This article series explores 12 distinct “regions” within China: six “core” regions long dominated by the majority Han ethnic group and six “periphery” regions home to many of China’s ethnic minorities. The series overview is available here. To view the full series, click here.
Between the Tibetan plateau’s northeast ramparts and the Gobi desert are corridors of fertile land, fed by meltwater from the mountains and the long northward leg of the Yellow River. Providing access from China proper to Xinjiang, this region was the first leg of the ancient Silk Roads. This legacy has left it with China’s main concentration of the Muslim Hui, descended from Han intermarriage with migrants from western Eurasia. In the region’s far west are the Mogao grottoes, a pilgrimage center for travelers setting off into the deserts of Xinjiang, and one of the world’s great repositories of Buddhist art.
This area saw frequent transit by Chinese armies advancing into Xinjiang and Mongolia, and nomad armies coming the other way. Its initial incorporation into China dates from the 2nd-1st centuries BCE, when the Han state launched a series of military campaigns comparable to Alexander the Great repeating his drive to India continuously for four decades, settling a million colonists in the conquered lands. The region was also strategically important for vast horse-breeding pastures unavailable in inner China, the loss of which hobbled Chinese military power versus the nomads. The “flying horse” of Gansu, excavated from a Han dynasty tomb and modeled on the famed blood-sweating steeds of Ferghana, has become a symbol of the Silk Road and of Chinese civilization.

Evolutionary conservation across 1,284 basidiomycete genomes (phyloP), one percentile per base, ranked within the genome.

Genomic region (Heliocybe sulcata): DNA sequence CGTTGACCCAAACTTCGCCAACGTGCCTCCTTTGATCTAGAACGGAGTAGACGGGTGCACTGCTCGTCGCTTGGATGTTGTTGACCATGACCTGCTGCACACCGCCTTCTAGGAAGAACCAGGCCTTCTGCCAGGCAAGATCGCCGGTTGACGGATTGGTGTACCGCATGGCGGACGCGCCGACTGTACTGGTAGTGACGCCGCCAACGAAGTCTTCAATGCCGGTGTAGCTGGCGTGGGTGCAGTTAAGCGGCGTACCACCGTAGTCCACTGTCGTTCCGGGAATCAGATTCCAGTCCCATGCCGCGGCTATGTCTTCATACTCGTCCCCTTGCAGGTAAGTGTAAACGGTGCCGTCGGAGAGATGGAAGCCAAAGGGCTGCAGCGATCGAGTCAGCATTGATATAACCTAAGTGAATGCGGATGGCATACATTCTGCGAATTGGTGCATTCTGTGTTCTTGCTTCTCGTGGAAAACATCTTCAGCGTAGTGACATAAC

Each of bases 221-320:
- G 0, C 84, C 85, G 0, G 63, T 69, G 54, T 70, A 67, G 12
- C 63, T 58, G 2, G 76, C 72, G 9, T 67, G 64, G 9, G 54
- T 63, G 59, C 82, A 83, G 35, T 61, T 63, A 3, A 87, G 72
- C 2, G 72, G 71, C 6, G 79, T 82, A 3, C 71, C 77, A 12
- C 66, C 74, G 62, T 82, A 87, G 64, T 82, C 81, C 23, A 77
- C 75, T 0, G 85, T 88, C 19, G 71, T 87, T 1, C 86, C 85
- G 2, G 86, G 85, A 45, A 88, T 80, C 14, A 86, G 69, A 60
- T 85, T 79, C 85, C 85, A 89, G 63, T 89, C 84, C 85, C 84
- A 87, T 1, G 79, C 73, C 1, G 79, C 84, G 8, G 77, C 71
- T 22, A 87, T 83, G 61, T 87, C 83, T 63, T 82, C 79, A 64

In the 10th-12th centuries this region was ruled by a multi-ethnic Buddhist kingdom, which was so completely annihilated by Genghis Khan that it left behind only a vast tomb-mound complex and a ghost city in the desert. After the collapse of the Mongol Yuan dynasty in the 1300s, Gansu once again became the frontier between China and the Muslim lands further west – symbolized by the “last pass” of the Great Wall – until the great campaigns to destroy the last bastion of Mongol power during the 1700s brought Xinjiang under Beijing’s rule.
The Hui earned a militant reputation during the 19th and early 20th centuries, being involved in some of China’s bloodiest internal conflicts. Between the World Wars, China’s northwest was ruled by a triumvirate of Hui warlords who waged some of the most brutal campaigns of the era, including clashes with the armies of the Dalai Lama over the Tibetan frontier lands. In recent decades the Hui have been more quiescent than their Uyghur co-religionists, reflected in more lenient treatment by government policy; for instance, the ban on state employees and students fasting during Ramadan applies only in Xinjiang, not in the Hui autonomous region of Ningxia. There is little love lost between the two Muslim groups, with the Hui having played a leading role suppressing Uyghur independence in the 1930s.
Gansu today is China’s poorest province per capita, the scene of harrowing stories of poverty that occasionally prick the nation’s conscience. The province is also a kaleidoscope of China’s environmental disasters: the capital Lanzhou recently topped the World Health Organization’s global air pollution list, efforts to save tens of thousands of hectares from the advancing desert have backfired spectacularly, and farmers are being slowly poisoned by groundwater contaminated with heavy metals. The latest economic remedy is proliferating wind turbines, many standing idle due to lack of transmission lines to more developed regions.
Next up: Xinjiang.
John Lee is a former visiting fellow of the Mercator Institute for China Studies. He tweets at @J_B_C16.